Probes often have an adjustable attenuation ratio, e.g. 1 and 10. An attenuation factor of 1 means that the signal amplitude is unaffected by the probe and is transmitted to the oscilloscope. An attenuation factor of 10 means that the signal is transmitted to the oscilloscope divided by 10. To avoid a wrong interpretation, the oscilloscope must be given the division ratio set on the probe. This is what you do either via the oscilloscope menu or via a "intelligent" probe. The manufacturers of intelligent probes add additional lines to the probe and oscilloscope. You can recognize this by additional pins next to the BNC connector. The impedance of the probe can be manually adjusted. Further information about probes can be found on the probe subpage.
The first generation of oscilloscopes were analog systems similar to tube televisions. The basis of a analog oscilloscopes is the electron beam tube with integrated deflection, as shown above. The principle is simple: there is an electron beam inside a vacuum tube generated by electrical voltage and is deflected by a high voltage capacitor. At the end of the tube, the electron beam hits a screen and creates a luminous point. The individual elements of the cathode ray tube are the electron gun, focusing optics, the anode, the deflection in Y- and X-direction as well as the fluorescent screen. In the tube, the filament and an accelerating voltage generates an electron beam towards the display. Capacitor plates at the top / bottom and left / right deflect the beam depending on the applied voltage. The article Layout and operating principle describes the electron beam tube of the analog oscillograph more precisely.
The signal path of a digital oscilloscope consists of an amplifier, a filter, a digitization and a subsequent transfer to memory. Amplifiers and filters are used for analog preprocessing. Then the actual sampling of the signal is done by an A/D (analog-digital converter). The amplitude values are written to a memory and are processed by a processor. The final result is shown on the display. The page Layout and operating principle describes the design an working principle im more detail. The digital data can be used for a later post-processing and can also be stored on a USB stick. This is not possible with analog oscilloscopes. Variants of digital oscilloscopes are PC oscilloscopes and USB oscilloscopes.
PC oscilloscopes are special forms of the digital oscilloscope. They exist in two common designs: as plug-in card for the PC or as card for the USB port. The plug-in cards are stored as PCI cards in the computer and are permanently installed. A special connection is used to connect the cables from the analog input and output and numerous digital IO pins. PCI plug-in cards are used in automation technology because they have many triggering options and have a very good software integration. Depending on supported programming language and drivers, the cards can be used under Windows, Mac or Linux. In case of doubt, please refer to the manufacturer's data sheet about the supported computer architectures and software environments. The manufacturer National Instruments offers a special graphical programming language called LabView, which is frequently found in measurement and automation technology.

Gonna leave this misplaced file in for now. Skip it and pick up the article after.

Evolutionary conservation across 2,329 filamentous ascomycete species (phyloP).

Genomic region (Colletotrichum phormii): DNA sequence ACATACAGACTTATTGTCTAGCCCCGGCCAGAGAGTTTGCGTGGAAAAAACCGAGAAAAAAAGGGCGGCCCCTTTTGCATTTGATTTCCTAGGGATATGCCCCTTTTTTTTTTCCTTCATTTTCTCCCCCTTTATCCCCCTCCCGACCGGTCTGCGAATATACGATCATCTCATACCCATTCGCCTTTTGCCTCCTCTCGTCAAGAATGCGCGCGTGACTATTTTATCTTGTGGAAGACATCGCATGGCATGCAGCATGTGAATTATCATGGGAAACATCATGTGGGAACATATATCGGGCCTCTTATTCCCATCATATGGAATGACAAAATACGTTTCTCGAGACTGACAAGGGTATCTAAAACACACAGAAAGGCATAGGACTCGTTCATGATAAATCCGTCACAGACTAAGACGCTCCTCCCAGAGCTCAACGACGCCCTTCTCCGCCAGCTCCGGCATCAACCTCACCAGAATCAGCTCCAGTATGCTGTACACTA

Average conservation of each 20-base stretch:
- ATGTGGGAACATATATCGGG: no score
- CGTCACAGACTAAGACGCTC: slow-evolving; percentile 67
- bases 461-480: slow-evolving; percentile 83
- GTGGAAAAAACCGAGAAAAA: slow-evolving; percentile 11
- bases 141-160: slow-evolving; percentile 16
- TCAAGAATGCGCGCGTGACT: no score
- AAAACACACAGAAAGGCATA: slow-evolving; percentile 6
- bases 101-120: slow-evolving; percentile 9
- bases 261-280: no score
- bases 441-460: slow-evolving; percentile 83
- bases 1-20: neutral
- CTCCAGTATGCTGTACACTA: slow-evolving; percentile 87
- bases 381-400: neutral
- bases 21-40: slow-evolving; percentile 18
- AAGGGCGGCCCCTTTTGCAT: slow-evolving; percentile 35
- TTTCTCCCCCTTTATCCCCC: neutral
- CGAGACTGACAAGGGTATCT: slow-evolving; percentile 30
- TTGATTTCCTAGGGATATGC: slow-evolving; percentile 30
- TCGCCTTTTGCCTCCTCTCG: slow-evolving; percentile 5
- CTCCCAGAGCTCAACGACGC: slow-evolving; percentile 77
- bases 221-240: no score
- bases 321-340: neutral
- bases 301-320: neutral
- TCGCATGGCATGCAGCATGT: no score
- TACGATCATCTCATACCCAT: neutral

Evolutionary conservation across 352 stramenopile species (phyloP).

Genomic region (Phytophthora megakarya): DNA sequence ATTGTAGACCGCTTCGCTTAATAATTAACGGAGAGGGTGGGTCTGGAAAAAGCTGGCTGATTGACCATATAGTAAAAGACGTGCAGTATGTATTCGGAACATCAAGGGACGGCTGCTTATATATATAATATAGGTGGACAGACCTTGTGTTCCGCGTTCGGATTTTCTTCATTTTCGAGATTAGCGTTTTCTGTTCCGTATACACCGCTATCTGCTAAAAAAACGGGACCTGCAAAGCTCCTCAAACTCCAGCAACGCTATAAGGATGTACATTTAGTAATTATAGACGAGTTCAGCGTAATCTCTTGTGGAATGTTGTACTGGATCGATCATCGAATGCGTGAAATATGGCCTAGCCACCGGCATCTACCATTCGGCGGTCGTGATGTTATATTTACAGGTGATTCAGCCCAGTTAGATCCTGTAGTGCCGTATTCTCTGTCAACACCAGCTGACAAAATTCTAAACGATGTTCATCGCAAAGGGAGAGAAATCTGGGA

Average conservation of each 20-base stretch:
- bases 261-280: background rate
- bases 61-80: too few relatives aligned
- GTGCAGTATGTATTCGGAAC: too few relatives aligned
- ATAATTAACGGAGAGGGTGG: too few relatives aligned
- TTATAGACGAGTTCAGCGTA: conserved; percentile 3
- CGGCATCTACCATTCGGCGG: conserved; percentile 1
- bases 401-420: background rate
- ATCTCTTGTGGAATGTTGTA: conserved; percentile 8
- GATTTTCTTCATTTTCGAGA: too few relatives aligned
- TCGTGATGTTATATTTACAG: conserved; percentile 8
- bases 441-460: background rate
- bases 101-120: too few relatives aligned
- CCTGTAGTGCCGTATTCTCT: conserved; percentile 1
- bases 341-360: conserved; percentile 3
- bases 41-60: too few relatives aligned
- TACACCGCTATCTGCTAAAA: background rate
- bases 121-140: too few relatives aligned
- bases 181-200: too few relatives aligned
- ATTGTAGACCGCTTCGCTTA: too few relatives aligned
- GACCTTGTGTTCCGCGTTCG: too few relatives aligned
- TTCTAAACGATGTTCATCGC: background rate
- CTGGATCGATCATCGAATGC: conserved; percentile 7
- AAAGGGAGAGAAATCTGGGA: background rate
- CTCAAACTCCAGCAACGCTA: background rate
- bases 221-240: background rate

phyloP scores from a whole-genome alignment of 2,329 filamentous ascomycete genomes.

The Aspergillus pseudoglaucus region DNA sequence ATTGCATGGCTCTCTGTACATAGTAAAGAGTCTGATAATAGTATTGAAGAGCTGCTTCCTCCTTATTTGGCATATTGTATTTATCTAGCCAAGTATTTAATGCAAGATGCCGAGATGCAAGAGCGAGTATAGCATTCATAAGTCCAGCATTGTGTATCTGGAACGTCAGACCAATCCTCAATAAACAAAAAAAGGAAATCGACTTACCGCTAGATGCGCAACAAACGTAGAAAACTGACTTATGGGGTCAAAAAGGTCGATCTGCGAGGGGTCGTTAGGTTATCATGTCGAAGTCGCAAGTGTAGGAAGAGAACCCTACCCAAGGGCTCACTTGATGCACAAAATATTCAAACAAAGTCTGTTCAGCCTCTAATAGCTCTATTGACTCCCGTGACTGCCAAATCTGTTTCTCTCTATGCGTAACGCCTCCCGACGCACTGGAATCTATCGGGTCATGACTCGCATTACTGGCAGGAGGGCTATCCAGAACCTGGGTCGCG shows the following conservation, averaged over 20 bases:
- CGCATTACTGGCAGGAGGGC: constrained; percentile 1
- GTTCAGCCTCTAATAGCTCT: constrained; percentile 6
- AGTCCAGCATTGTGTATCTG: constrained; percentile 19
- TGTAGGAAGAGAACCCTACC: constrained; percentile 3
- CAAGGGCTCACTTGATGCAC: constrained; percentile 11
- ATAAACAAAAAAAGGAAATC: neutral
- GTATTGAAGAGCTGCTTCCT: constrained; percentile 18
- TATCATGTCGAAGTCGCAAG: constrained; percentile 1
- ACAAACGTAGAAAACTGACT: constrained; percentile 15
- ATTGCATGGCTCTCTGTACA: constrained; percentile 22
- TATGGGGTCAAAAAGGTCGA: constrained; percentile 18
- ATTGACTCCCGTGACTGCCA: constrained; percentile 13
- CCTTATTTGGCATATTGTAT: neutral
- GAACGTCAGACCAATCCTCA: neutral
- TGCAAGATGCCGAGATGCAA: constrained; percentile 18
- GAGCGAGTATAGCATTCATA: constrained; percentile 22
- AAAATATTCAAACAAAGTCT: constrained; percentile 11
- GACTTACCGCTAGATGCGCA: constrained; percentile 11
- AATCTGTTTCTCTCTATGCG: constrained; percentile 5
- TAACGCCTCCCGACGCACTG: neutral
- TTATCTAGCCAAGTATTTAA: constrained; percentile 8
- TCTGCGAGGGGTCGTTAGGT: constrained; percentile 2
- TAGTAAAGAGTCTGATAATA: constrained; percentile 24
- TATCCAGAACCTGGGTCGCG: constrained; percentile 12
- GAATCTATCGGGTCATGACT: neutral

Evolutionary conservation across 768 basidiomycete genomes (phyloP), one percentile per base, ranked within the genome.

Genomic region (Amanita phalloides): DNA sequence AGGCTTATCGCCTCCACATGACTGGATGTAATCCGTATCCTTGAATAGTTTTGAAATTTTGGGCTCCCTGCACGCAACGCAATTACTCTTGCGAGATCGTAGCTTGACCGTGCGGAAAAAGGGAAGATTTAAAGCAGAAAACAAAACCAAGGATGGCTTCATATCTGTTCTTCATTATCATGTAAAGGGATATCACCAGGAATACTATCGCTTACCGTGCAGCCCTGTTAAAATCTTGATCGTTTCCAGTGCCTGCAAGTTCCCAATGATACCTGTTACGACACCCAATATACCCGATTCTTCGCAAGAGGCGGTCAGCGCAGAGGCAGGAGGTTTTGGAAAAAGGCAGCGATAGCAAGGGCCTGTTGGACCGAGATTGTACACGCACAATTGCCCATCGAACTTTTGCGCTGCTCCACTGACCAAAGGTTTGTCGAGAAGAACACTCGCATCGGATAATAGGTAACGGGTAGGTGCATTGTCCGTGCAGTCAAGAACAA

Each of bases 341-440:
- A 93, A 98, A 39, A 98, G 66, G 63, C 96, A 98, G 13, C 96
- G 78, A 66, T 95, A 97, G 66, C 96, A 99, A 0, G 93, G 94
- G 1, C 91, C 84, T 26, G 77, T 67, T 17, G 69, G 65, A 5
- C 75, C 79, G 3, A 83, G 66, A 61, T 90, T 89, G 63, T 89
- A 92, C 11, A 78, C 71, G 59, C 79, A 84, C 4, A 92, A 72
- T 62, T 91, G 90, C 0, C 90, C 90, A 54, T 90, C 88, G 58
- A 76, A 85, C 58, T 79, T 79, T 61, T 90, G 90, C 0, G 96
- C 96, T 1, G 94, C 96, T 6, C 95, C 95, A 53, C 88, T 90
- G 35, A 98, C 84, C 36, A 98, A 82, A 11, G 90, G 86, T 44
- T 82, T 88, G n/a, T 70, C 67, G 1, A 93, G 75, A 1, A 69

A simple PC oscilloscope can also be build with a sound card and a corresponding software.
Besides plug-in cards there are USB (universal serial bus)-based oscilloscopes. These are often boxes with BNC connectors for the channels on one side and a USB port on the other side. The USB card is connected to the computer and controlled or read out by software. Depending on manufacturers support the USB devices supports different programming languages, so that you can use them well in your own measurement tasks. The USB cards usually do not have as many channels as the plug-in cards, however, have the advantage of more flexible use. One can quickly plug the USB card into another computer or use it with a laptop. If you are using a USB oscilloscope with a laptop, you can work completely battery-buffered and thus avoid mass problems.
There are numerous software projects for the PC that deal with oscilloscopes. For example, there is freeware that uses the sound card as a simple oscilloscope. Here is a software oscilloscope for the PC sound card (GUI in Labview). A list of other popular soundcard tools (also for Linux) can be found here.
On our site you can find an online simulator for an oscilloscope and frequency generator. It runs in the browser and also works with mobile phones and tablets. Click simulator for this online tool.
In the app stores for Android and IPhone are numerous tools that can record signals via the microphone and display the waveform. The Android app Oscilloscope Pro supports microphones and a special USB hardware to measure real voltage signals. Oscilloscope apps are also available for the Iphone and Ipad.
You can find also software for using an oscilloscope as an output. At the hacker party "Assembly" the group "tvt" has developed a demo in which the PC sound card is connected to the XY inputs of the oscilloscope. The corresponding sound output can be used to display figures on the oscilloscope.
This concept was further extended by Pekka Väänänen . He ported the popular game "Quake" to an oscilloscope.
Buying an oscilloscope
So what do you have to pay attention to when you want to buy a device? First, you should consider what bandwidth you need. The bandwidth should be at least twice as high as the maximum bandwidth of the signal to be measured. Here you have to note that square-wave signals contain multiples of the fundamental frequency, where the bandwidth should be at least a factor 10 above the square wave basic frequency. Another important criterion is the number of channels. The minimum amount of channels should be two channels. Four-channel oscilloscopes are a good choice for more experienced users. If the budget is very tight, perhaps a used analog oscilloscope might be an option.